1. First, ask yourself what you want your dog to learn. Is your dog like one of the extreme cases on my TV shows? Then learning “sit,” “stay,” “come,” and “heel” is not necessarily the first lesson your dog needs. Some dog trainers don’t do rehabilitation, some don’t do obedience work, and some do both. Choose the right tool for the job you need done.
2. Think about your own philosophy and ethics. For example, some people are opposed to choke chains. I am not opposed to them and find them helpful in some cases, when used correctly. But I will not use a choke chain or any other tool an owner objects to, because if the owner feels badly about the tool, I guarantee you that the dog will have a bad experience with the tool. And there could be other reasons why I might not be the right trainer for you. You have a world of options when it comes to dog trainers. Make sure that the trainer you choose agrees with and supports your own values, because you are the one who is going to live with your dog and work with him every day.
3. Check out a trainer’s certification. There are many gifted dog professionals out there who aren’t certified — I used to be one of them — and the truth is that there are no hard-and-fast rules that necessarily mean a certified trainer is an expert. But having certification ensures that the person you hire has had to pass some minimum requirements, put in some hands-on hours with dogs, and do some studying. Certification also makes a trainer accountable to some basic standards and guidelines, which you can research.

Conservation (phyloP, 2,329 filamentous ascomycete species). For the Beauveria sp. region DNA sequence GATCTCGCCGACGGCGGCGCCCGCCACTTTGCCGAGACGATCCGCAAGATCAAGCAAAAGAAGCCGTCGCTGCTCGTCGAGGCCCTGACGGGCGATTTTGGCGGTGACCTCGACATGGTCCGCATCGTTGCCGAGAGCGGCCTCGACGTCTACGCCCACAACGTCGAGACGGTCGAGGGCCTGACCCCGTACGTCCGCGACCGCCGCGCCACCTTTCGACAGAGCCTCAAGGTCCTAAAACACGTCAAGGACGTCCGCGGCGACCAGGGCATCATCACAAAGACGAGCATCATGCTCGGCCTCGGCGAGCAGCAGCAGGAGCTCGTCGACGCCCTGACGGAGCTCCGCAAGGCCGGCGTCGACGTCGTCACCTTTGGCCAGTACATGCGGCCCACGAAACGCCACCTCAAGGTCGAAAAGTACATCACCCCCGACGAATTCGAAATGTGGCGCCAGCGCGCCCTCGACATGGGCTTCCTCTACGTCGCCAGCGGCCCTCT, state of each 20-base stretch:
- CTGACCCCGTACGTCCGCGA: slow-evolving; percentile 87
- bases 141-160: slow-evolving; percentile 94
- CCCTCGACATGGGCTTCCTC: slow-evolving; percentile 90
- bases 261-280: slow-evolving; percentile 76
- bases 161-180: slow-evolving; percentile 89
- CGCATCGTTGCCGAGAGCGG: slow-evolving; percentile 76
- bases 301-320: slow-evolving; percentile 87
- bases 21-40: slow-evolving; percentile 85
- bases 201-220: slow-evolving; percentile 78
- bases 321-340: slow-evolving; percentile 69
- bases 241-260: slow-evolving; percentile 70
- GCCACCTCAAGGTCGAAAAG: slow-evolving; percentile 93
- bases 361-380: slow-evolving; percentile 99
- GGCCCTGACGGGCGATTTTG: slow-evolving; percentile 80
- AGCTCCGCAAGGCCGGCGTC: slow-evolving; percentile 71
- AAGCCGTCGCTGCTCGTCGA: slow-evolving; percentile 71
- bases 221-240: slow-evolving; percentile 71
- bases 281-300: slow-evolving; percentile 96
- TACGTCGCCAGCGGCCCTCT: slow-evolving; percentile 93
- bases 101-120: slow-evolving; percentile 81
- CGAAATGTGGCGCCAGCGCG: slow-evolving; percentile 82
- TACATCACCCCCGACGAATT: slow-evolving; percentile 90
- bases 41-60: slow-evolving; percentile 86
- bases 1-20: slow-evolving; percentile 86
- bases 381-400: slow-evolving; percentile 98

4. Get referrals. This may sound obvious, but even if you find a trainer in a phone book, ask if you can talk to a couple of his or her previous clients. They can give you an idea of the trainer’s methods, “bedside manner,” reliability, and willingness to follow through.
5. Make sure the trainer includes you as part of the training process. There’s nothing wrong with a trainer who asks you to drop off your dog in order to work with him. I do that myself from time to time, because often an owner is the cause of the dog’s bad habits and he needs to be away from his owner in order to learn new ones. But I make it clear to my clients that I don’t “fix” broken dogs. I work closely with the owners on identifying their own issues and behaviors so that they are able to change as much as their dog changes. If you’ve watched my show, you already know that more often than not it’s the owner who needs the most “training.”
Excerpted from “Cesar’s Rules: Your Way to Train a Well-Behaved Dog.” Copyright @ 2010 by Cesar Millan.
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